Because They No Longer Find You!

Actually what used to occur in recruiting was that the candidates almost always found us. During the last few decades with all the layoffs and a high unemployment rate, resumes “flowed” into firms, almost on their own. A simple ad in the newspaper got a volume of responses. Recruiters got “lazy” because you could almost close your eyes and still attract people. However, with the economy booming, the “game” has changed. Unfortunately most employment functions haven’t changed their approach — therefore, they are losing candidates to the competition. In periods of almost zero IT unemployment, the game is different. Now, you must use multiple approaches to actively seek out people that are no longer “looking for you” and that may even be looking the other way. Why is Finding Them So Difficult?

Because the Old Tools No Longer Work

High unemployment tools and strategies no longer work in a low unemployment world. Recruiting tools that may have been quite successful in the old days no longer work. High unemployment tools such as newspaper ads and job fairs are ineffective when the best people are not actively looking for you. Why is Finding Them So Difficult?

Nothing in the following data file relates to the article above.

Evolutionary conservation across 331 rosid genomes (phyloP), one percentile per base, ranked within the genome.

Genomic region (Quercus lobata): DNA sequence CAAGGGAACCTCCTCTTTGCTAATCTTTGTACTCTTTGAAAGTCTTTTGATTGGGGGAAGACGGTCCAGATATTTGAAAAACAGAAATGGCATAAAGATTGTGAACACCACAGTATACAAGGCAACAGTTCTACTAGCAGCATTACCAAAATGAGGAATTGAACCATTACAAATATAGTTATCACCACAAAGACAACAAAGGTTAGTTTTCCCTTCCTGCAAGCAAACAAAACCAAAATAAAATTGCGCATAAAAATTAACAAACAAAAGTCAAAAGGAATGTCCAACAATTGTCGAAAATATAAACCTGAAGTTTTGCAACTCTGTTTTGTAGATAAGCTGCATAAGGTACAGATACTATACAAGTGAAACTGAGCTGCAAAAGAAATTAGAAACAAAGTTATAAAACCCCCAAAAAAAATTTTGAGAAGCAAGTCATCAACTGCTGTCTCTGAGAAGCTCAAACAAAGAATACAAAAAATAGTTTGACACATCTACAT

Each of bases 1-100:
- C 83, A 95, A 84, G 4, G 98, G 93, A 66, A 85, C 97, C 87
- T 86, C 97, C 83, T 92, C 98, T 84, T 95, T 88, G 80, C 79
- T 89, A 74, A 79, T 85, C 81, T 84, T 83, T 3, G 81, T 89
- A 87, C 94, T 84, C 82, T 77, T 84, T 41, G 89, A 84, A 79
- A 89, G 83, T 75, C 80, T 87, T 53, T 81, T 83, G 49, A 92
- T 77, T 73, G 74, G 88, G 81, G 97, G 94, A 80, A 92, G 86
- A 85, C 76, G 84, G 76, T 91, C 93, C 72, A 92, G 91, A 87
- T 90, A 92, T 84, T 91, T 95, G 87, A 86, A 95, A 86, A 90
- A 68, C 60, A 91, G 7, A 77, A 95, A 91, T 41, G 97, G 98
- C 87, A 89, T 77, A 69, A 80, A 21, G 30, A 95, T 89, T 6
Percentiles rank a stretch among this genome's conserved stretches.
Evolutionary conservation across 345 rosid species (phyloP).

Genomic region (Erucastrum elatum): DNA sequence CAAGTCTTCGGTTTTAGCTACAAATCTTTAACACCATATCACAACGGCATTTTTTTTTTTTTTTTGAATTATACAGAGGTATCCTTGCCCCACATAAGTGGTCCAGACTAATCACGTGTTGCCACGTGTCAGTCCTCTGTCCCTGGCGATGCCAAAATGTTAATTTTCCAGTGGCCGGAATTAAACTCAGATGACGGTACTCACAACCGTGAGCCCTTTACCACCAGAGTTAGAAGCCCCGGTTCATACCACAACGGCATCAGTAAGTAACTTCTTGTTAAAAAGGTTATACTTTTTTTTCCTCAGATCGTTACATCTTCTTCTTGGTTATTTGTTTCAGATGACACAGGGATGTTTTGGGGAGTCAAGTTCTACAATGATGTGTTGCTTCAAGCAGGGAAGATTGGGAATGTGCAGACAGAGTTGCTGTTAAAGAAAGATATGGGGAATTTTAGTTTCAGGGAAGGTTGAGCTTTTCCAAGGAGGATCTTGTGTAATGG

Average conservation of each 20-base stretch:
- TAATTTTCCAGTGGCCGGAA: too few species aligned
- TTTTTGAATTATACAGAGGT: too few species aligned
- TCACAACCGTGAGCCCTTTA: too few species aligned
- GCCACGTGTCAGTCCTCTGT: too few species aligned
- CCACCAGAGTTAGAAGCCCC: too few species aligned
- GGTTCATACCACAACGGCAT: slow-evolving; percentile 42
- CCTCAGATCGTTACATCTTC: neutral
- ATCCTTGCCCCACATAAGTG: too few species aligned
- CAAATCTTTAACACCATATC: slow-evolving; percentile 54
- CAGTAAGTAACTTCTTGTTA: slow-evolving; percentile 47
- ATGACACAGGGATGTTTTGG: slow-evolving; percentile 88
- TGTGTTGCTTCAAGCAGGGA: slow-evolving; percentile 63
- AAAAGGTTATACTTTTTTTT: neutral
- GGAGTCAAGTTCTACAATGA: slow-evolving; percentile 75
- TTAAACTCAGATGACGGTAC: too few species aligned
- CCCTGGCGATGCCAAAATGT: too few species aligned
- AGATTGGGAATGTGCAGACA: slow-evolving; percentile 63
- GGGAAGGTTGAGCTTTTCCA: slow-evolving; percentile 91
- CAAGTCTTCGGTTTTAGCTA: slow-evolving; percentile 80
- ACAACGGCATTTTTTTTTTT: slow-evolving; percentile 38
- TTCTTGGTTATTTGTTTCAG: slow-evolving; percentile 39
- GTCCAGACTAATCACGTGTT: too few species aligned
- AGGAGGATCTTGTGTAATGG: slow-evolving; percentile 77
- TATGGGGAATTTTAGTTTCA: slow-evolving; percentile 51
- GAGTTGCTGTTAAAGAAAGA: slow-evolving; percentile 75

Because the Proportion of “Also Ran’s” Has Increased!

When there were large scale layoffs, a significant portion of the labor force that was actively looking for work were very competent candidates. But as the best candidates from the unemployment pool get hired, all that remained in the pool of “active job seekers” were the weakest candidates. The result is that when you placed a newspaper ad now, you get few responses and those you do get are primarily weak candidates. If the candidates are easy to find and to convince, the odds are that they are not the kind of candidates you want. Why is Finding Them So Difficult?

Because You Use the Exact Same Tools as Everyone Else!